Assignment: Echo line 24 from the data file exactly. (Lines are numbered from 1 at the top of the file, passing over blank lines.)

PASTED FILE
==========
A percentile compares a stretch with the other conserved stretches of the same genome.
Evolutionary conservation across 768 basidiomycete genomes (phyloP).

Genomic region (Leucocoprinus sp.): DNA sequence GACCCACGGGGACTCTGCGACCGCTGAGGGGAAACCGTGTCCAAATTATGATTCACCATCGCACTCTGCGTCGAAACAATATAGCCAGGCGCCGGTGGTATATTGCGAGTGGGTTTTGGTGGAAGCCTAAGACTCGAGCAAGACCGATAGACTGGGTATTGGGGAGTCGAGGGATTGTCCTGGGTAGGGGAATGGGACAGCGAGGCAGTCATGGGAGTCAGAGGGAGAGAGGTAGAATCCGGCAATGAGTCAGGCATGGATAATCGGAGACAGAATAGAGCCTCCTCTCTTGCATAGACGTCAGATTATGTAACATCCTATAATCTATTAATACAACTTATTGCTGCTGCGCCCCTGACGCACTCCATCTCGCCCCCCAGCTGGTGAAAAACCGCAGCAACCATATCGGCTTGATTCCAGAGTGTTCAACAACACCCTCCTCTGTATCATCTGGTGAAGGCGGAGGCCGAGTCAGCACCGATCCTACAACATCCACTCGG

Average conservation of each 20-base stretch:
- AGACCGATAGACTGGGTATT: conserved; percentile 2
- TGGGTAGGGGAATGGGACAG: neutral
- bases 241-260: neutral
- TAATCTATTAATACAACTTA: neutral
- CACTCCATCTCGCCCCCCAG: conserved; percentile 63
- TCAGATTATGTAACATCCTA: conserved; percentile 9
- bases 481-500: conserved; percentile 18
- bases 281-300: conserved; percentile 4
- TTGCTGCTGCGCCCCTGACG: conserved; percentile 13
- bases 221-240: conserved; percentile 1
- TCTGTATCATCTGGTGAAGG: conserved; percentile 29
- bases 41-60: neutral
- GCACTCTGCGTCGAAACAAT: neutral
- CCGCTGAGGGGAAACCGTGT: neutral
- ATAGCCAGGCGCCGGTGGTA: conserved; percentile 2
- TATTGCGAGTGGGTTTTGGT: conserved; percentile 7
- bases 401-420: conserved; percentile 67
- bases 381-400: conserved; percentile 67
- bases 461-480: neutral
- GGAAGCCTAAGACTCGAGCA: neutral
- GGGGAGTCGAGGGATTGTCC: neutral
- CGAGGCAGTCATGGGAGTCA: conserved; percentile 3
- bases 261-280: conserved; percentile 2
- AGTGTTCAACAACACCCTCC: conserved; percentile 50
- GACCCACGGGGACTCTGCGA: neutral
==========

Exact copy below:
- GGAAGCCTAAGACTCGAGCA: neutral